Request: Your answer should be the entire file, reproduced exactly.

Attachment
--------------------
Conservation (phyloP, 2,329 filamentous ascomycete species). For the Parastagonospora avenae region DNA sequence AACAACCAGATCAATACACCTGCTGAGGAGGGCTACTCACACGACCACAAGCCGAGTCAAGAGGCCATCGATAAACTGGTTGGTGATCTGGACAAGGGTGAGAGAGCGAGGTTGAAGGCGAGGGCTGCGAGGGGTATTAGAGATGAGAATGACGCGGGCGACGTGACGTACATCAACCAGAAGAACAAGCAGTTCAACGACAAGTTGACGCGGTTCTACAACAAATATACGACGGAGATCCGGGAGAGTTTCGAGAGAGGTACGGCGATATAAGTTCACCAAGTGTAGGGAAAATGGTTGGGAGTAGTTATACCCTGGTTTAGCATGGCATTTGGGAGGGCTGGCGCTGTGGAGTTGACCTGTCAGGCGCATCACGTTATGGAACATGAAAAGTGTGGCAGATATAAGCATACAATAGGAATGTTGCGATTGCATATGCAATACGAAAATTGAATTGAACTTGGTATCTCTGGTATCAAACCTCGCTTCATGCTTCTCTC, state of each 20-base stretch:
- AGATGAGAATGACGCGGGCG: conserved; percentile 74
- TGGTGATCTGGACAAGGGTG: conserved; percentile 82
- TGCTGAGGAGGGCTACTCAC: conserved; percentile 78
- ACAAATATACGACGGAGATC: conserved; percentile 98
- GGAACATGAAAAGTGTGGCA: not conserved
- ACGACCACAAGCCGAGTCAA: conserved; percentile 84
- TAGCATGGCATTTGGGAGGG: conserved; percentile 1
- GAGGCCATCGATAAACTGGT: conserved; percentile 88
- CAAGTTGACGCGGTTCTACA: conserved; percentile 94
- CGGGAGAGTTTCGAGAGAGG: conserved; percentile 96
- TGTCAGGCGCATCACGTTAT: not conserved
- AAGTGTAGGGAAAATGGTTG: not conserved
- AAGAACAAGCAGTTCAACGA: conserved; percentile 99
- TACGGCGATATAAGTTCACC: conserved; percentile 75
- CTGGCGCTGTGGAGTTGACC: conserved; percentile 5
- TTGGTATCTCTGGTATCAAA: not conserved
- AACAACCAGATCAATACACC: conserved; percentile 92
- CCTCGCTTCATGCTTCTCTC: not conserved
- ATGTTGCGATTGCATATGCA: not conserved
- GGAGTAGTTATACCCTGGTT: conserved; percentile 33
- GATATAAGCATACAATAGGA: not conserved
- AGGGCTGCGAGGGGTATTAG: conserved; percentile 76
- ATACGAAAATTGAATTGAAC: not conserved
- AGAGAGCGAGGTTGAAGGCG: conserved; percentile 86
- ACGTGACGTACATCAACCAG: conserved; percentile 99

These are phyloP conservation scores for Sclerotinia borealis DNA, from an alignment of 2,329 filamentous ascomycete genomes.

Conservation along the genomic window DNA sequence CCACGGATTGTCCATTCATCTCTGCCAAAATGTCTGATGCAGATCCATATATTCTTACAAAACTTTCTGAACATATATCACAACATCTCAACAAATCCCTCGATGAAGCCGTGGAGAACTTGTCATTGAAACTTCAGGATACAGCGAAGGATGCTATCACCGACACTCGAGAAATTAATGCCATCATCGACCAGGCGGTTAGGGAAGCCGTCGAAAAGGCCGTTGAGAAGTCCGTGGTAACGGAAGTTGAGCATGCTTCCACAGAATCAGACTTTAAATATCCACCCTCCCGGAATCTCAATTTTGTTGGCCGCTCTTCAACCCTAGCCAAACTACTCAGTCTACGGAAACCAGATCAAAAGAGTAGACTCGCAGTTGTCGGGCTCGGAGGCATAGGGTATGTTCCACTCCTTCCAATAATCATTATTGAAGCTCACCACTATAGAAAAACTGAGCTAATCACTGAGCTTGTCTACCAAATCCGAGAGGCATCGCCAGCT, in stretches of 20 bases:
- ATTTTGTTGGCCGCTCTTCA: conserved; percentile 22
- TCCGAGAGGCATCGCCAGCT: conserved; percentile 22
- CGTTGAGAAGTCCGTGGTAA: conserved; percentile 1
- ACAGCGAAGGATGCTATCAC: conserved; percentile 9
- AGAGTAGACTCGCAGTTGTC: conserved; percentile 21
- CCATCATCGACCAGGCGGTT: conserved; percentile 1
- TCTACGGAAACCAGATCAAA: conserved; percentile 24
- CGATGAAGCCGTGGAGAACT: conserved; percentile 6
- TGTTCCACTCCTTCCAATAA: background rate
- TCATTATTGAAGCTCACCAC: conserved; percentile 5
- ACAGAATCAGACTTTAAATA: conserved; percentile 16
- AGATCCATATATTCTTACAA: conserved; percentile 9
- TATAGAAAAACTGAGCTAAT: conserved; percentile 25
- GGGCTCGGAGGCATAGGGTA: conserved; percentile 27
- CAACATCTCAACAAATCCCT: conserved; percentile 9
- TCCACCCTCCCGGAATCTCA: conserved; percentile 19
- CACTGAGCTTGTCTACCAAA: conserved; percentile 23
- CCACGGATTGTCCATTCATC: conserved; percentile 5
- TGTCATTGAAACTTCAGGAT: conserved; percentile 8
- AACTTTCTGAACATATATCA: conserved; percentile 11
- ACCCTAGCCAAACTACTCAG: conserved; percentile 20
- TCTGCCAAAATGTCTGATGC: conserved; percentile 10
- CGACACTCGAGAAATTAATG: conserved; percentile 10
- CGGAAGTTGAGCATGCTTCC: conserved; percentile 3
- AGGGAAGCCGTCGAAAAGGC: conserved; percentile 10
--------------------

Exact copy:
Conservation (phyloP, 2,329 filamentous ascomycete species). For the Parastagonospora avenae region DNA sequence AACAACCAGATCAATACACCTGCTGAGGAGGGCTACTCACACGACCACAAGCCGAGTCAAGAGGCCATCGATAAACTGGTTGGTGATCTGGACAAGGGTGAGAGAGCGAGGTTGAAGGCGAGGGCTGCGAGGGGTATTAGAGATGAGAATGACGCGGGCGACGTGACGTACATCAACCAGAAGAACAAGCAGTTCAACGACAAGTTGACGCGGTTCTACAACAAATATACGACGGAGATCCGGGAGAGTTTCGAGAGAGGTACGGCGATATAAGTTCACCAAGTGTAGGGAAAATGGTTGGGAGTAGTTATACCCTGGTTTAGCATGGCATTTGGGAGGGCTGGCGCTGTGGAGTTGACCTGTCAGGCGCATCACGTTATGGAACATGAAAAGTGTGGCAGATATAAGCATACAATAGGAATGTTGCGATTGCATATGCAATACGAAAATTGAATTGAACTTGGTATCTCTGGTATCAAACCTCGCTTCATGCTTCTCTC, state of each 20-base stretch:
- AGATGAGAATGACGCGGGCG: conserved; percentile 74
- TGGTGATCTGGACAAGGGTG: conserved; percentile 82
- TGCTGAGGAGGGCTACTCAC: conserved; percentile 78
- ACAAATATACGACGGAGATC: conserved; percentile 98
- GGAACATGAAAAGTGTGGCA: not conserved
- ACGACCACAAGCCGAGTCAA: conserved; percentile 84
- TAGCATGGCATTTGGGAGGG: conserved; percentile 1
- GAGGCCATCGATAAACTGGT: conserved; percentile 88
- CAAGTTGACGCGGTTCTACA: conserved; percentile 94
- CGGGAGAGTTTCGAGAGAGG: conserved; percentile 96
- TGTCAGGCGCATCACGTTAT: not conserved
- AAGTGTAGGGAAAATGGTTG: not conserved
- AAGAACAAGCAGTTCAACGA: conserved; percentile 99
- TACGGCGATATAAGTTCACC: conserved; percentile 75
- CTGGCGCTGTGGAGTTGACC: conserved; percentile 5
- TTGGTATCTCTGGTATCAAA: not conserved
- AACAACCAGATCAATACACC: conserved; percentile 92
- CCTCGCTTCATGCTTCTCTC: not conserved
- ATGTTGCGATTGCATATGCA: not conserved
- GGAGTAGTTATACCCTGGTT: conserved; percentile 33
- GATATAAGCATACAATAGGA: not conserved
- AGGGCTGCGAGGGGTATTAG: conserved; percentile 76
- ATACGAAAATTGAATTGAAC: not conserved
- AGAGAGCGAGGTTGAAGGCG: conserved; percentile 86
- ACGTGACGTACATCAACCAG: conserved; percentile 99

These are phyloP conservation scores for Sclerotinia borealis DNA, from an alignment of 2,329 filamentous ascomycete genomes.

Conservation along the genomic window DNA sequence CCACGGATTGTCCATTCATCTCTGCCAAAATGTCTGATGCAGATCCATATATTCTTACAAAACTTTCTGAACATATATCACAACATCTCAACAAATCCCTCGATGAAGCCGTGGAGAACTTGTCATTGAAACTTCAGGATACAGCGAAGGATGCTATCACCGACACTCGAGAAATTAATGCCATCATCGACCAGGCGGTTAGGGAAGCCGTCGAAAAGGCCGTTGAGAAGTCCGTGGTAACGGAAGTTGAGCATGCTTCCACAGAATCAGACTTTAAATATCCACCCTCCCGGAATCTCAATTTTGTTGGCCGCTCTTCAACCCTAGCCAAACTACTCAGTCTACGGAAACCAGATCAAAAGAGTAGACTCGCAGTTGTCGGGCTCGGAGGCATAGGGTATGTTCCACTCCTTCCAATAATCATTATTGAAGCTCACCACTATAGAAAAACTGAGCTAATCACTGAGCTTGTCTACCAAATCCGAGAGGCATCGCCAGCT, in stretches of 20 bases:
- ATTTTGTTGGCCGCTCTTCA: conserved; percentile 22
- TCCGAGAGGCATCGCCAGCT: conserved; percentile 22
- CGTTGAGAAGTCCGTGGTAA: conserved; percentile 1
- ACAGCGAAGGATGCTATCAC: conserved; percentile 9
- AGAGTAGACTCGCAGTTGTC: conserved; percentile 21
- CCATCATCGACCAGGCGGTT: conserved; percentile 1
- TCTACGGAAACCAGATCAAA: conserved; percentile 24
- CGATGAAGCCGTGGAGAACT: conserved; percentile 6
- TGTTCCACTCCTTCCAATAA: background rate
- TCATTATTGAAGCTCACCAC: conserved; percentile 5
- ACAGAATCAGACTTTAAATA: conserved; percentile 16
- AGATCCATATATTCTTACAA: conserved; percentile 9
- TATAGAAAAACTGAGCTAAT: conserved; percentile 25
- GGGCTCGGAGGCATAGGGTA: conserved; percentile 27
- CAACATCTCAACAAATCCCT: conserved; percentile 9
- TCCACCCTCCCGGAATCTCA: conserved; percentile 19
- CACTGAGCTTGTCTACCAAA: conserved; percentile 23
- CCACGGATTGTCCATTCATC: conserved; percentile 5
- TGTCATTGAAACTTCAGGAT: conserved; percentile 8
- AACTTTCTGAACATATATCA: conserved; percentile 11
- ACCCTAGCCAAACTACTCAG: conserved; percentile 20
- TCTGCCAAAATGTCTGATGC: conserved; percentile 10
- CGACACTCGAGAAATTAATG: conserved; percentile 10
- CGGAAGTTGAGCATGCTTCC: conserved; percentile 3
- AGGGAAGCCGTCGAAAAGGC: conserved; percentile 10